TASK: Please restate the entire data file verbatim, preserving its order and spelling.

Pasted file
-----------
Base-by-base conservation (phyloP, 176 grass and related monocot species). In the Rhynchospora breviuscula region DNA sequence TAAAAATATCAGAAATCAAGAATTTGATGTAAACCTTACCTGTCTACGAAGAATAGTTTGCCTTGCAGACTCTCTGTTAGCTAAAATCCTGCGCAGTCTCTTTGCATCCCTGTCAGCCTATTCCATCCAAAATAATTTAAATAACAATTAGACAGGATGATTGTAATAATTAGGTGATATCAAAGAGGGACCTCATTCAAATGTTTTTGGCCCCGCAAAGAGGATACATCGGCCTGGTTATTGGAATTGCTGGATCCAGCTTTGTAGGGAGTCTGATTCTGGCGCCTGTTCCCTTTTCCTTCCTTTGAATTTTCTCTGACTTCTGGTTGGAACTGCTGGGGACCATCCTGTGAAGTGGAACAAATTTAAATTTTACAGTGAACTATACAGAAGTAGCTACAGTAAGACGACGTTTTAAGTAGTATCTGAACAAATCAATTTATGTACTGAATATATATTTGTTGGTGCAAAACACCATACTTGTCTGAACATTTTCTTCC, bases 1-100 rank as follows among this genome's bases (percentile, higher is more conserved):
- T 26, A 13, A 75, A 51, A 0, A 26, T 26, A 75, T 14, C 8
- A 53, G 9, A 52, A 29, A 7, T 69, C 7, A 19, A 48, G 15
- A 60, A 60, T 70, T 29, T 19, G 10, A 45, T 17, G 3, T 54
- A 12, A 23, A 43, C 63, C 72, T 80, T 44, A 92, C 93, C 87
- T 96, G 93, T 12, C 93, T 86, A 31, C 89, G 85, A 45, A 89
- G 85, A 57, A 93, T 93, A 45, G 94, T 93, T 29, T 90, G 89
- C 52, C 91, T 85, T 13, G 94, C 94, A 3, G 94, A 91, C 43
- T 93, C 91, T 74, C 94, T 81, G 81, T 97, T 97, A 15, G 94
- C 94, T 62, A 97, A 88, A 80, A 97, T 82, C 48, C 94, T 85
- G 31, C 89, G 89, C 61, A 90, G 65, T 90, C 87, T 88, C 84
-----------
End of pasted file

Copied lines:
Base-by-base conservation (phyloP, 176 grass and related monocot species). In the Rhynchospora breviuscula region DNA sequence TAAAAATATCAGAAATCAAGAATTTGATGTAAACCTTACCTGTCTACGAAGAATAGTTTGCCTTGCAGACTCTCTGTTAGCTAAAATCCTGCGCAGTCTCTTTGCATCCCTGTCAGCCTATTCCATCCAAAATAATTTAAATAACAATTAGACAGGATGATTGTAATAATTAGGTGATATCAAAGAGGGACCTCATTCAAATGTTTTTGGCCCCGCAAAGAGGATACATCGGCCTGGTTATTGGAATTGCTGGATCCAGCTTTGTAGGGAGTCTGATTCTGGCGCCTGTTCCCTTTTCCTTCCTTTGAATTTTCTCTGACTTCTGGTTGGAACTGCTGGGGACCATCCTGTGAAGTGGAACAAATTTAAATTTTACAGTGAACTATACAGAAGTAGCTACAGTAAGACGACGTTTTAAGTAGTATCTGAACAAATCAATTTATGTACTGAATATATATTTGTTGGTGCAAAACACCATACTTGTCTGAACATTTTCTTCC, bases 1-100 rank as follows among this genome's bases (percentile, higher is more conserved):
- T 26, A 13, A 75, A 51, A 0, A 26, T 26, A 75, T 14, C 8
- A 53, G 9, A 52, A 29, A 7, T 69, C 7, A 19, A 48, G 15
- A 60, A 60, T 70, T 29, T 19, G 10, A 45, T 17, G 3, T 54
- A 12, A 23, A 43, C 63, C 72, T 80, T 44, A 92, C 93, C 87
- T 96, G 93, T 12, C 93, T 86, A 31, C 89, G 85, A 45, A 89
- G 85, A 57, A 93, T 93, A 45, G 94, T 93, T 29, T 90, G 89
- C 52, C 91, T 85, T 13, G 94, C 94, A 3, G 94, A 91, C 43
- T 93, C 91, T 74, C 94, T 81, G 81, T 97, T 97, A 15, G 94
- C 94, T 62, A 97, A 88, A 80, A 97, T 82, C 48, C 94, T 85
- G 31, C 89, G 89, C 61, A 90, G 65, T 90, C 87, T 88, C 84